In a future blog, I intend to discuss the unique opportunities and challenges encountered during adolescence. I’ve taught on this twice in the last six months, but my thinking is not quite finished. In my research, I’ve come across a number of blog posts and resources on the ages of the disciples. The best one in terms of original sources is probably Ray Vander Laan.[i] Generally, these sources argue that 11 of Jesus’ disciples were teenagers (the exception being Peter). Here’s the evidence;
- Temple Tax. In Matthew 17, Jesus and Peter were asked to pay the Temple tax. According to Jewish regulations, men 20 and older were required to pay the Temple tax. Apparently, the other disciples were exempt, suggesting that they were not yet 20.
- These little ones. In Matthew 10, Jesus says “…if anyone gives even a cup of cold water to one of these little ones who is my disciple, truly I tell you, that person will certainly not lose their reward.” (NIV) The word for “little ones” essentially means “kids.” Why would he call his disciples kids unless they were young?
- The Bachelors. When a boy reached 18, they generally got married. Peter had a mother-in-law (Matthew 8). No other wives are mentioned, so the disciples may have been under 18.
- Rabbinical Education.[ii] In Jewish culture of the first century, formal schooling ended at about age 15. Some boys would be apprenticed to a trade or would be selected by a Rabbi at about age 15 to formally disciple them. Jesus’ disciples appeared to have been engaged in their various trades (rejected from “Rabbi University?”) when Jesus called them. This puts their ages at roughly 15-17.
According to this circumstantial argument, other than Peter (married, 20 or more years old), all of Jesus 12 disciples may have been teenagers. Obviously discipleship can happen at any age, and the ages of Jesus’ disciples are not critical to any systematic theology. However, this does raise interesting implications for the church. Even if you accept that adolescence now stretches into the mid-20’s (“adultlescence”), these years would appear to be the most natural and appropriate for discipleship. What is typical in the American church is to cram all the youth into a rumpus room with pizza to entertain and distract them, combined with fun activities and short teachings. When they leave for college, most churches just release them all with no plan. After all, their addresses are going to change every 3 months and they don’t have any money, so ministry to college-aged people is not a priority. Jesus appears to have had a very different approach, strategically enrolling teens in a very intense and serious discipleship relationship.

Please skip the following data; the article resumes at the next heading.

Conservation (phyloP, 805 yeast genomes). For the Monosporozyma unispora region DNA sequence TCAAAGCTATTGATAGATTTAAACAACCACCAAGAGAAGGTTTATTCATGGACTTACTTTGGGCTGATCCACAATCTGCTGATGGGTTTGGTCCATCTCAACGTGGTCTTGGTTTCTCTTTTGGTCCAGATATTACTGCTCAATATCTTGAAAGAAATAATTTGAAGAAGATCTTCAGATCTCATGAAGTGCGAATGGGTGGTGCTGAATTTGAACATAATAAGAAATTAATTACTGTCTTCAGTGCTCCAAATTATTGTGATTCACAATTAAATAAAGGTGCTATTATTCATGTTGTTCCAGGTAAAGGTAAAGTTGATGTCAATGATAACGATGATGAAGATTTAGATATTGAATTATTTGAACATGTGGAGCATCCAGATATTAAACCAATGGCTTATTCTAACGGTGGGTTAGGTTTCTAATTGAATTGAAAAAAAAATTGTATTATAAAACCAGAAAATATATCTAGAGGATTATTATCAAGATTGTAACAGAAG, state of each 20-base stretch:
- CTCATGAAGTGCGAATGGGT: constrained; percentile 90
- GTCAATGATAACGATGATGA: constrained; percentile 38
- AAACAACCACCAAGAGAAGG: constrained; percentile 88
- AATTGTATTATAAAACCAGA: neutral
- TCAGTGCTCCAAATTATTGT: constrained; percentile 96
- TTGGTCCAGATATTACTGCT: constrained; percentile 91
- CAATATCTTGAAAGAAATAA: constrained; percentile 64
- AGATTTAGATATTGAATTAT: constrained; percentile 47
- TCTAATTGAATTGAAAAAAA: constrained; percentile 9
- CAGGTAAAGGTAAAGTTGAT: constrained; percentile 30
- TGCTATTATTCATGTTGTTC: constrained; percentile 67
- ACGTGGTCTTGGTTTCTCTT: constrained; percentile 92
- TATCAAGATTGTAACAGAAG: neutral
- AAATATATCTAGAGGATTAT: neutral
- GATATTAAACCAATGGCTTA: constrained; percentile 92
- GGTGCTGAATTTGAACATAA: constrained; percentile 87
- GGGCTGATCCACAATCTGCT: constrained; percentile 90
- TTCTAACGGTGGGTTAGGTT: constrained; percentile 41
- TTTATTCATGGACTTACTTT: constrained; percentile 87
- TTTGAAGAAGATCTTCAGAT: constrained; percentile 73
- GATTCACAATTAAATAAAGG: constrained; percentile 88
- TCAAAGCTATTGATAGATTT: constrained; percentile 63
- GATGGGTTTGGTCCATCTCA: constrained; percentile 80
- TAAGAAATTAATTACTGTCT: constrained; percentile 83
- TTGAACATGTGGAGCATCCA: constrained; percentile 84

[i] Ray Vander Laan has a Master’s degree from Westminster seminary in Philadelphia. He is a scholar in the area of Jewish studies and Israel. His site is www.thattheworldmayknow.com
[ii] See also https://kbonikowsky.wordpress.com/2008/08/20/jesusdisciplesateenageposse/
In college Hack #5, I argued that factual knowledge precedes skill. I used the metaphor of language. You can’t think in German if you didn’t learn the vocabulary. I was reminded of this recently when talking to a student who had spent a year in Japan. By the end of his study abroad, he was having dreams in Japanese. He told me he spent an entire weekend recently watching Japanese language TV without subtitles, just to get to where he could think again in Japanese. I think this is a good metaphor when it comes to understanding how God thinks. What’s your Bible vocabulary?